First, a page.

It never ceases to amaze me just how popular Asolo Boots are in the White Mountains of New Hampshire. I’d say that 75% of the 3 season boots that people wear up here are Asolos, evenly split between the leather TPS 520 and the Fugitive GTX, shown above. That from a company, that as far as I can tell, markets purely by word of mouth in the United States.
I own both of these boots and am on my third or fourth pair of leather ones at the moment. I bought the Fugitives and a pair of Asolo Flame GTX boots about midway through the summer because I wanted to try a boot that would be lighter to walk with when wet and that dries faster than leather. Since then, I’ve been systematically breaking in the non-leather boots and evaluating them for future use in boggy terrain or hikes that will require a lot of stream crossings.
So far I’ve found that the non-leather Asolos require about 30 miles of hiking to break in fully. Wearing them to the office and around the house doesn’t count. When they’re broken in, you’ll be able to tighten the uppers enough to lock your heel down in the heel box. Until then, you’ll feel your foot sliding around a bit.
Let me reiterate: it is a myth that the non-leather Asolo boots don’t require a break-in period. They do.
Having tried both the Fugitives and the Flames, it’s worth noting the similarities and differences between the boots, while I describe the Fugitives in more detail.
The Fugitives are slightly heavier boots than the Flames, both in weight and construction. In a 9.5 US, men’s, the Fugitives weigh 26 oz per boot compared to 24 oz for the Flame. Externally, there is very little difference between the boots. They are both made with suede lowers and ballistic nylon uppers, with substantial toe kicks and aluminum shoelace hooks, like you find on mountaineering boots. There is significantly less padding around the top of the boots than in the Asolo all-leather models, but the boots are still perfectly comfortable.
Internally, both boots are Gore-tex lined, which I actually like, because it extends their season in colder months. In summer, they’re warm, but slightly cooler than leather boots, given that I wear two layers of socks when hiking.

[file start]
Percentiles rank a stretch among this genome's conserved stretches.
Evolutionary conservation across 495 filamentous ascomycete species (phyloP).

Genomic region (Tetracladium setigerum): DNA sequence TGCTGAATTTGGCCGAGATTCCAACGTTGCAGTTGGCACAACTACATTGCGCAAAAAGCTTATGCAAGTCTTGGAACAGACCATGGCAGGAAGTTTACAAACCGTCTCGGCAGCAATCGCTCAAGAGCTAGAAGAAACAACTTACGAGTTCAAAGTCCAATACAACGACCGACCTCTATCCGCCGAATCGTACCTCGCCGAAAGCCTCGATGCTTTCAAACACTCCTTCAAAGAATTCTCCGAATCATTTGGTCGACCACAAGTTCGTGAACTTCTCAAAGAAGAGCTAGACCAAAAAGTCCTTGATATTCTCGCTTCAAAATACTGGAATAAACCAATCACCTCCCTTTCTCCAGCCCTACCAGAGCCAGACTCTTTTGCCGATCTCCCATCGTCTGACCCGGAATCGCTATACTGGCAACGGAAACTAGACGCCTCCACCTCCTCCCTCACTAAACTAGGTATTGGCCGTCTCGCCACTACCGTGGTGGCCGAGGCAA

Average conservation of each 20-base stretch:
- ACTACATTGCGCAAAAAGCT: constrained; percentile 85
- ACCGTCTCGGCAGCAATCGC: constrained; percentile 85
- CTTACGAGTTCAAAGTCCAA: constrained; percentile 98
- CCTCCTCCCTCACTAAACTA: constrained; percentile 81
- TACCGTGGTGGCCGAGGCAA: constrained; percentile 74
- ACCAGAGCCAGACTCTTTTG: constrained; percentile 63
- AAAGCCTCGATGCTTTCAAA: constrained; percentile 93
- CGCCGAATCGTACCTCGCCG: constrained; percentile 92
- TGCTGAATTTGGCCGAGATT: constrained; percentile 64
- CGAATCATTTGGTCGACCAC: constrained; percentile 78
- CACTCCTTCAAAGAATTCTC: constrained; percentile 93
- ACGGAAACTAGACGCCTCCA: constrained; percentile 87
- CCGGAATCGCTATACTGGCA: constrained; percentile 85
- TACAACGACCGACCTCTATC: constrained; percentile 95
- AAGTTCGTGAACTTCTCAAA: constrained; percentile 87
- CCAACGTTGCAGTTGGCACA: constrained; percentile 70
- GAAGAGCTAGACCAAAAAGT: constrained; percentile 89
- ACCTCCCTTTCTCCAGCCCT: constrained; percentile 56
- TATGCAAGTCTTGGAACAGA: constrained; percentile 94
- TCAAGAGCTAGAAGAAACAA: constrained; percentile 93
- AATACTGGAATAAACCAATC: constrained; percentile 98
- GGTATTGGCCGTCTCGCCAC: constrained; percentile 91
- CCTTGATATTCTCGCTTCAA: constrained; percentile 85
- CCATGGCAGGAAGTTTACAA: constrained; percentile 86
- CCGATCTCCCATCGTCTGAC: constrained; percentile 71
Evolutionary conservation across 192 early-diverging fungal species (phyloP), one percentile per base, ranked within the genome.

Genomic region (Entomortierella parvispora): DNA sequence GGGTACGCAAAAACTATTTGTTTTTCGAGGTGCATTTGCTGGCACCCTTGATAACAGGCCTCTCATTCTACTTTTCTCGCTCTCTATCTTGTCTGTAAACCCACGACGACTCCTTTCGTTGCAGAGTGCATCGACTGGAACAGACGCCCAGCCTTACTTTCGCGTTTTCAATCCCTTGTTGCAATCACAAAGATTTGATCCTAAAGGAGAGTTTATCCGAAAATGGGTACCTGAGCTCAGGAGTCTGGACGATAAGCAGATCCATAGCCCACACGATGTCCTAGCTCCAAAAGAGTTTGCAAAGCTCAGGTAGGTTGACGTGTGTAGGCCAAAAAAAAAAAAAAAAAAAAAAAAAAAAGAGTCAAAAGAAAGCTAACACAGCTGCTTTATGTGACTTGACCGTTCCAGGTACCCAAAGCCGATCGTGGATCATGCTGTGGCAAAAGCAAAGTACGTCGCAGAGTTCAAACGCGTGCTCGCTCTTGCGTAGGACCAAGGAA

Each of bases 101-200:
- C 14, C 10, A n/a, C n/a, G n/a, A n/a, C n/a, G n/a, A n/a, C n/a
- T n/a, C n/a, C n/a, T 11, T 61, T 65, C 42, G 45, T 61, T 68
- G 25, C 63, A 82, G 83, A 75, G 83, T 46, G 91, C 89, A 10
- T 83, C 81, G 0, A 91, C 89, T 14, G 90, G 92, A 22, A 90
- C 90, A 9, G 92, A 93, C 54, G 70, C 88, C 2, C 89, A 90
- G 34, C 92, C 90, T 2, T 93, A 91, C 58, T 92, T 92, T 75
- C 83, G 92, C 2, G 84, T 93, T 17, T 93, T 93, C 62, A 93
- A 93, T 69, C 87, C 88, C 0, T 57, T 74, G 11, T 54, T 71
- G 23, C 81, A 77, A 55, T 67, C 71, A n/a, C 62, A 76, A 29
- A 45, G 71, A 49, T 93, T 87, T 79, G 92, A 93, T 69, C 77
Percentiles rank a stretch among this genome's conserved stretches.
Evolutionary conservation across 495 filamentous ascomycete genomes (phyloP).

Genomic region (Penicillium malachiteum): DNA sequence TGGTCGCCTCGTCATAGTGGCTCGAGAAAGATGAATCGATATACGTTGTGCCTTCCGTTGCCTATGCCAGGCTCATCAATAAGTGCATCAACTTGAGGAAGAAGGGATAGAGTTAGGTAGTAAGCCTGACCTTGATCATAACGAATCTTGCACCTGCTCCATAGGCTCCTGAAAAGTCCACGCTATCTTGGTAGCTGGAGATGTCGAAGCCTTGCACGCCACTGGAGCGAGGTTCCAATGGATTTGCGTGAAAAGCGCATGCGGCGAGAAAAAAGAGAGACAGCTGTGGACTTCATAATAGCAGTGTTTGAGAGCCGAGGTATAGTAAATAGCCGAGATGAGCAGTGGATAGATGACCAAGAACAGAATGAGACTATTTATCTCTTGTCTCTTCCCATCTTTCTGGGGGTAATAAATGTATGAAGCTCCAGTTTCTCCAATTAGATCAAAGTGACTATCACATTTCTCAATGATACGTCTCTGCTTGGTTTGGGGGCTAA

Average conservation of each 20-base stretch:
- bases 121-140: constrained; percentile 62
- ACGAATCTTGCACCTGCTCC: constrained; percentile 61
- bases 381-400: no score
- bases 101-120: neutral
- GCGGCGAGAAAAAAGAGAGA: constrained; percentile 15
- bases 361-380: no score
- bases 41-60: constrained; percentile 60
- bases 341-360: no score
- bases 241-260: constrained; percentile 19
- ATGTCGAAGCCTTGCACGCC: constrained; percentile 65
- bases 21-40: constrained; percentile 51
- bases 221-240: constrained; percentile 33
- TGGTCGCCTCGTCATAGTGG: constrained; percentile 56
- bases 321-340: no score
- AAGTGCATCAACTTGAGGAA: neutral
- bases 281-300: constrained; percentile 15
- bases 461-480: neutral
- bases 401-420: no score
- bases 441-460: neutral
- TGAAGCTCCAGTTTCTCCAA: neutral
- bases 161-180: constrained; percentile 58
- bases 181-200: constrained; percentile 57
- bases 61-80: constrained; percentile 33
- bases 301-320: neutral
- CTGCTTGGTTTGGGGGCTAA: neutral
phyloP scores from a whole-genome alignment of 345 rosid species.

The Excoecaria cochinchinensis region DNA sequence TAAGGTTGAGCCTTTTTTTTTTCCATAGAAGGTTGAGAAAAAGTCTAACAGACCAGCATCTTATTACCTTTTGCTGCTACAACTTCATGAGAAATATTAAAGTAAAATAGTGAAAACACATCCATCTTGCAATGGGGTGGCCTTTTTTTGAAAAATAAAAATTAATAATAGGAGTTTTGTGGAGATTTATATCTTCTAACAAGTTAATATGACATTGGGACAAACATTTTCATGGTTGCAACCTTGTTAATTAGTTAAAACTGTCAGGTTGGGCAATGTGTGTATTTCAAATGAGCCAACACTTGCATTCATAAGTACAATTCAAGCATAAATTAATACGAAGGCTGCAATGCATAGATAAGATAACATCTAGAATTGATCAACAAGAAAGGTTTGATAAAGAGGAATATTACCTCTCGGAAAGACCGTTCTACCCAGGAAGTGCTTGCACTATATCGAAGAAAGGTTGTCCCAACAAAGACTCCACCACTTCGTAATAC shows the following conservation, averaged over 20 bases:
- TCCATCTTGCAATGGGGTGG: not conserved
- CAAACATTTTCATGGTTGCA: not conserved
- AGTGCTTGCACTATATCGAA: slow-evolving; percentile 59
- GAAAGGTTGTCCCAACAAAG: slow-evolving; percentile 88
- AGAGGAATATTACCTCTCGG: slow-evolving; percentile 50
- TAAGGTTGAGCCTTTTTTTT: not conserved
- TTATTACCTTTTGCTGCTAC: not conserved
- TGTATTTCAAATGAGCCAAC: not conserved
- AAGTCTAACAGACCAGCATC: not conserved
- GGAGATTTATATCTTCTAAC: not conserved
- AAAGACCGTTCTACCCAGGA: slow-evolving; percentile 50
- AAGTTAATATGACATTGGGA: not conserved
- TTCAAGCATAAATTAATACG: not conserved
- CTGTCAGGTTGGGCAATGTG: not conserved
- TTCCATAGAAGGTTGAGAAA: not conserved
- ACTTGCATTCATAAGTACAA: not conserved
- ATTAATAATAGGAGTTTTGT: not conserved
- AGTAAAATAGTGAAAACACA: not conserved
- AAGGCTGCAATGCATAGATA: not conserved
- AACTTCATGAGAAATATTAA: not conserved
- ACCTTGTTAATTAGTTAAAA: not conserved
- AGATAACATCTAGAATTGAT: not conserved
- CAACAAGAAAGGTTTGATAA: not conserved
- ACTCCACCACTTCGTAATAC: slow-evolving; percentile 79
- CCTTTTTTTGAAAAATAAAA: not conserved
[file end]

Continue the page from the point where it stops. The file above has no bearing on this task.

The real difference between the boots is in the sole and the last. The Fugitives have a much stiffer feel than the Flames. This is due to the construction of the last and footbed which has several layers bonded together to prevent pronation, supination, and torsion. The Flame’s footbed emphasizes shock absorption not stiffness and has a less complex foot bed architecture. In English, this means the Fugitives are good for multi-day treks and the Flames are a day hiking boot.
Fitwise, the Fugitive is noticeably larger inside than the Flame. It is wider and higher inside, enough so, to fit a Green Superfeet replacement insole. This is impossible in the Flame, which has significantly less vertical space, and you must use the factory insole. This hasn’t proven to be a problem on day hikes, but I will not take the Flame on an multi-day trip for that reason alone. The risk of plantar fasciitis is not worth it.
Regarding the extra width in the Fugitive: this is easy to narrow by tightening the laces when the boot gets broken in, but you need to be patient and complete the break-in period before you conclude that the Fugitive is too wide. On the flip side, if you have very wide feet, the grey/black version of the Fugitive GTX comes in an extra wide size.
The Fugitive also feels a bit longer than the Flame, enough so, that I’ve experienced a lot less toe pain when hitting rocks or hiking down steep downhills than in the Flames. At first, I thought that the toe kick on the Fugitive was larger than the one on the Flames, but they are in fact both the same size.
So to wrap up, if you are shopping for non-leather boots and you have a wide foot, need better support from an 3rd party insole, and plan on multi-day trips, I recommend you try the Asolo Fugitives. If you have a smaller, narrower foot and are looking for a day hiking boot instead of a softer mushier mid, like the Keen Targhee, you should give the Asolo Flames a try. Personally, I look forward to hiking with both of these boots more next year and plan to wear them out.
Disclosure: The author owns this product and purchased it using their own funds.
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